• Ch. 11
  • Your man with a thin skin, a vehement ambition, a scrupulous conscience, and a sanguine desire for rapid improvement is never a happy, and seldom a fortunate politician.
    • Ch. 11
  • Their support was not needed, therefore they were not courted.
    • Ch. 12
  • He had so accustomed himself to wield the constitutional cat-of-nine-tails, that heaven will hardly be happy to him unless he be allowed to flog the cherubim.
    • Ch. 12
  • You can never teach them, except by the slow lesson of habit.
    • Ch. 12
  • Because we have been removing restraints on Papal aggression, while other nations have been imposing restraints. There are those at Rome who believe all England to be Romish at heart, because here in England a Roman Catholic can say what he will, and print what he will.
    • Ch. 12
  • Each thought himself, especially since this last promotion, to be indispensably necessary to the formation of London society, and was comfortable in the conviction that he had thoroughly succeeded in life by acquiring the privilege of sitting down to dinner three times a week with peers and peeresses.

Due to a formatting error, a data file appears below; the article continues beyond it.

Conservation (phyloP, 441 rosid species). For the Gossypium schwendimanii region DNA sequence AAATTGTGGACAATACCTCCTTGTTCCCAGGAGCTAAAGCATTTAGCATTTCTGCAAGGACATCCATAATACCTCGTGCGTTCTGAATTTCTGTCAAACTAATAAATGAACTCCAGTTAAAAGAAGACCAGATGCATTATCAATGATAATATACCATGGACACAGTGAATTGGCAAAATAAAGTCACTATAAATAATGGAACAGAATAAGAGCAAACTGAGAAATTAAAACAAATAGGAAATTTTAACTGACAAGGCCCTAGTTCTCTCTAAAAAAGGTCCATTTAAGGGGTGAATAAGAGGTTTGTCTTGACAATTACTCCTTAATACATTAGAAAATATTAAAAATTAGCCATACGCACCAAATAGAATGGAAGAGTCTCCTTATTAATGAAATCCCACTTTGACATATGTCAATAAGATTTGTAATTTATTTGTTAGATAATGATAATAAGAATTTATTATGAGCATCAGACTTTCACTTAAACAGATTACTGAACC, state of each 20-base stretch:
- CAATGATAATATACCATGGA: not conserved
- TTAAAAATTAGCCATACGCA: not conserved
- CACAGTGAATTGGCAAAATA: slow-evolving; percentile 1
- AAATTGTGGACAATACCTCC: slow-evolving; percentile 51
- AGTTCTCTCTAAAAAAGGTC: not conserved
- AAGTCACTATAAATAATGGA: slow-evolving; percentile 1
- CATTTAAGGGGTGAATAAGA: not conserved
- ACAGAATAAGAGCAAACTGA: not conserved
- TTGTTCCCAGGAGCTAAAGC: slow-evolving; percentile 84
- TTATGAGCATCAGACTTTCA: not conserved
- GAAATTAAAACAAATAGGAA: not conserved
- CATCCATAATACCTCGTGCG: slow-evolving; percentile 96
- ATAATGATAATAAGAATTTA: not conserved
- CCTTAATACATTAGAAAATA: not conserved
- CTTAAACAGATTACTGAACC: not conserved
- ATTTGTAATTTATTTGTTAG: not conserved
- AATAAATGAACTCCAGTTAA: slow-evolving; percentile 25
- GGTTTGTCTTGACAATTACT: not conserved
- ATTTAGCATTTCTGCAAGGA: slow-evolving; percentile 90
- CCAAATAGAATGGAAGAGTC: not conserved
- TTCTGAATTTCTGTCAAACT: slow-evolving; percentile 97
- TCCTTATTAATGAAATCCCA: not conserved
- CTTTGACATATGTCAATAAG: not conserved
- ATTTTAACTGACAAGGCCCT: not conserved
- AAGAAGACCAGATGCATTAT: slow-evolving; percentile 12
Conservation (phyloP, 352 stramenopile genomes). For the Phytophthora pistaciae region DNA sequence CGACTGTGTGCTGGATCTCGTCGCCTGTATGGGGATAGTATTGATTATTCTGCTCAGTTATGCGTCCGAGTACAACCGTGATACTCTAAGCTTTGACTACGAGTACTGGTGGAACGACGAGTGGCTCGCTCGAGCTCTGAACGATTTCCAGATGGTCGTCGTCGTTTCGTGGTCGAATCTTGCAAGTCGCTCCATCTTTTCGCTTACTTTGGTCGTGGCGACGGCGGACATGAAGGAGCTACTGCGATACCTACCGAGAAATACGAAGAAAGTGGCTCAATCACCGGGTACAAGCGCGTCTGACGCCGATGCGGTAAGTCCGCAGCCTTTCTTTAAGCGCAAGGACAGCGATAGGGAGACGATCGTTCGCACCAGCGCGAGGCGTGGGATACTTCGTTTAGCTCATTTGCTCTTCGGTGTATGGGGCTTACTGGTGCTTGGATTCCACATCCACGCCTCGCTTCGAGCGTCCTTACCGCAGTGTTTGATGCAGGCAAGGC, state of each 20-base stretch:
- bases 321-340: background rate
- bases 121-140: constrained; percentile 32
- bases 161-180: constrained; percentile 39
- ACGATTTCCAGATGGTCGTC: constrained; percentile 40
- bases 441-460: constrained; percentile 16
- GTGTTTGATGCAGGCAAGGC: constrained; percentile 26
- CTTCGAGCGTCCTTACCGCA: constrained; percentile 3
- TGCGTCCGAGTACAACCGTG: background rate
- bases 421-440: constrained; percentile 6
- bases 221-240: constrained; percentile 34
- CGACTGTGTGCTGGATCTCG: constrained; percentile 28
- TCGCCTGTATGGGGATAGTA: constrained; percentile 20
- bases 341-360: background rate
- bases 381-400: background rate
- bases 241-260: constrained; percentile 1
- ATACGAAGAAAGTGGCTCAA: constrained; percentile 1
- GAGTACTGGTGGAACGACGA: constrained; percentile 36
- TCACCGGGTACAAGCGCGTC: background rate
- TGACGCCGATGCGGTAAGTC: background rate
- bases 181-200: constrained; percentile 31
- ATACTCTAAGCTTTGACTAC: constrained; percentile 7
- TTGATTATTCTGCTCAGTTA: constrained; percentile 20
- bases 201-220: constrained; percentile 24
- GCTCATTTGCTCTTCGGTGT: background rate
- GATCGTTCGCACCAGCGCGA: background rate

• Ch. 20
  • He never went very far astray in his official business, because he always obeyed the clerks and followed precedents.
    • Ch. 20
  • He don't look the sort of fellow I like; but he's got money and he comes here, and he's good looking,-and therefore he'll be a success.
    • Ch. 20
  • Does not all the world know that when in autumn the Bismarcks of the world, or they who are bigger than Bismarcks, meet at this or that delicious haunt of salubrity, the affairs of the world are then settled in little conclaves, with grater ease, rapidity, and certainty than in large parliaments or the dull chambers of public offices?